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COUNCIL ACTED TO PROTECT ASYLUM-SEEKER'S HOME AND FAMILY LIFE

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An asylum seeker who claimed lack of suitable housing hastened her ailing mother's death has failed in a ground-bre...
An asylum seeker who claimed lack of suitable housing hastened her ailing mother's death has failed in a ground-breaking damages claim.

Ala Anufrijeva claimed her elderly mother lay dying from cancer on a bed infested with ants because Southwark LBC failed to find a home suitable for the old lady who had serious mobility problems.

On 24 September last year, she and her husband Vladimiras won a high court order compelling the London borough to rehouse them appropriately - but her mother Matriona Kuzjeva died in the same month.

The Lithuanian couple, who have three children, went on to sue the council for five-figure damages, claiming Mrs Kuzjeva's decline was accelerated by the council's violation of her basic human right to respect for their home and family life.

Mrs Anufrijeva, who now lives with her husband and three children at Elephant and Castle in London, told the court how her mother was 'a prisoner on the upper floor' of an insect-infested slum block in Peckham.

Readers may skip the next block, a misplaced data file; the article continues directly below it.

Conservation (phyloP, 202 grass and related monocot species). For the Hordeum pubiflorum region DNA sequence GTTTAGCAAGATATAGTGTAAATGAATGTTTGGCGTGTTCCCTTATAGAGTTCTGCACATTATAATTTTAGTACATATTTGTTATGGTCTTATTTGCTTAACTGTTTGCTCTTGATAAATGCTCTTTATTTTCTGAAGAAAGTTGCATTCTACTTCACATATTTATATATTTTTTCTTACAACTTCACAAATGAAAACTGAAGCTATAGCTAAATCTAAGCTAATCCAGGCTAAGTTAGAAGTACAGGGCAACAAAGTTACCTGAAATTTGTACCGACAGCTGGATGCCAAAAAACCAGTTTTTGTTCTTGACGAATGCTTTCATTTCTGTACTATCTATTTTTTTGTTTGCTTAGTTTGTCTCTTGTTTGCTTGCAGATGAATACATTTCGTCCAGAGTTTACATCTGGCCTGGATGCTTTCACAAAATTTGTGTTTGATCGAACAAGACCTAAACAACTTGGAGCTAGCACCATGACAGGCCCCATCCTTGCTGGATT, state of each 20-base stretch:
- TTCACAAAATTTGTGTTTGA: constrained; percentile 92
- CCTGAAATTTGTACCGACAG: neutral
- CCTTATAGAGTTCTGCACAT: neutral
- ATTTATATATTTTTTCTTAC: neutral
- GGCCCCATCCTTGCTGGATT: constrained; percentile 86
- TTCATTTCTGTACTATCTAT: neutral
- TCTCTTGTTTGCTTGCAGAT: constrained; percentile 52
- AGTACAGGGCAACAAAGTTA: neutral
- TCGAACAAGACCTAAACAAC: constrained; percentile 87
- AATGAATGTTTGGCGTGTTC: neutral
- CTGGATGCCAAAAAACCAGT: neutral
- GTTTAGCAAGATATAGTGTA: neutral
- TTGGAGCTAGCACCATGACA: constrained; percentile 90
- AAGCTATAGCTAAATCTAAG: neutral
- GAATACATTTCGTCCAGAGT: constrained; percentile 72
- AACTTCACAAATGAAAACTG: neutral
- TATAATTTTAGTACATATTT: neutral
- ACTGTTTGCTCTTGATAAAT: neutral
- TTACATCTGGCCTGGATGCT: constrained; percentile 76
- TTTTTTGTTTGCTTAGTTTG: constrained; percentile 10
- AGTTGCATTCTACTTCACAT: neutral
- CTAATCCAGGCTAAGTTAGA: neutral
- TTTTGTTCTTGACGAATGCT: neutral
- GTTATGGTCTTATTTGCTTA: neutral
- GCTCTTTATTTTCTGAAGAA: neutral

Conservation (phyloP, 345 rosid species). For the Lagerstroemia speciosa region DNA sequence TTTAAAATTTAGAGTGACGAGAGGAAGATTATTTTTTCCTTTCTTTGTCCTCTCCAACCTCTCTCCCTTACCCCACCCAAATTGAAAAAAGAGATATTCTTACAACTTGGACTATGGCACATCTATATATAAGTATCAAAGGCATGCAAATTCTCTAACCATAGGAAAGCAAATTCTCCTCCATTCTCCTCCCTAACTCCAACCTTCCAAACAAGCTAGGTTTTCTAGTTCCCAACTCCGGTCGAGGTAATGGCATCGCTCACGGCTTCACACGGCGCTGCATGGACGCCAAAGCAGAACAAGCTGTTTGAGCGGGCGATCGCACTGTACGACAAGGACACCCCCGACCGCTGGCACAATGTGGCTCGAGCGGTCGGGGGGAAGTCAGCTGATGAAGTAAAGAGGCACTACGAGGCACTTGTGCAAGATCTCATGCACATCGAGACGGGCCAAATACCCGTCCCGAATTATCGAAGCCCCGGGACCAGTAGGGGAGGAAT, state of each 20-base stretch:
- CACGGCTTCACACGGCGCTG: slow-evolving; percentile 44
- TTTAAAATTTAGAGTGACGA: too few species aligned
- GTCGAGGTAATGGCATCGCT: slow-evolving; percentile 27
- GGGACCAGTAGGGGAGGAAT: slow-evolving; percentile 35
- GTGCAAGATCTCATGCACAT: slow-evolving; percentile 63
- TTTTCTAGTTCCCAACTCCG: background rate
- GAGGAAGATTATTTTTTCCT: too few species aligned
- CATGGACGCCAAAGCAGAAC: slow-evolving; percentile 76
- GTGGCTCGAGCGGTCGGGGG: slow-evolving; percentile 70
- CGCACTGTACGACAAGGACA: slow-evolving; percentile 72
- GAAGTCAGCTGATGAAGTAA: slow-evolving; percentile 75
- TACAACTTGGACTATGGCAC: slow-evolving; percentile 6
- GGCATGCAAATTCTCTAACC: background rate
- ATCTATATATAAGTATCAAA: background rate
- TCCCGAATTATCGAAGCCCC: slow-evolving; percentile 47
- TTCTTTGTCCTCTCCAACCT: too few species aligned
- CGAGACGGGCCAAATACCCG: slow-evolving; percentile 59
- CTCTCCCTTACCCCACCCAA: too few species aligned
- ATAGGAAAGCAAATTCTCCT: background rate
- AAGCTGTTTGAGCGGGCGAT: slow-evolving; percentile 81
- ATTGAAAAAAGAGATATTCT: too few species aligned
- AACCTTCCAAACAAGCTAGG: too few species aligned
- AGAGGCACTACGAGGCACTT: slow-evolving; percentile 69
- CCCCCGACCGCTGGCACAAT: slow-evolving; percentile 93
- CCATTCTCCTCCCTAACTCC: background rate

'The lack of suitable housing accommodation for my mother, led to depression and inactivity which I believe hastened her physical decline,' she told the court.

But Mr justice Newman, sitting at London's high court, today rejected claims that the council had breached the Human Rights Convention and dashed the family's hopes of recompense.

'In my judgement the central plank of the claim was baseless. From the outset the local authority has provided a home and thereafter endeavoured to meet the wishes of the family.

'Mrs Kuzjeva was elderly, and she was in poor health.

'I have no doubt that the stairs had an impact on the ability of the family to enjoy life together, but the obligation of the local authority under the Convention did not extend to creating a set of circumstances in which all major impediments to the full enjoyment of family life are removed.

'I have no doubt that the sense of isolation, which Mrs Kuzjeva is likely to have felt as a result of fleeing to a country where she knew no one, and could not speak the language, was increased by the impediment of a steep flight of stairs.

'But all the evidence shows that the council possessed itself of the relevant information, and having done so acted so as to ameliorate the immediate difficulties presented by the property, and saw the need for alternative accommodation to be provided, if the family's needs were to be more suitably to be met.

'In my judgment, it acted so as to respect the claimant's family and private life. The claim therefore fails.'

STRAND NEWS SERVICE

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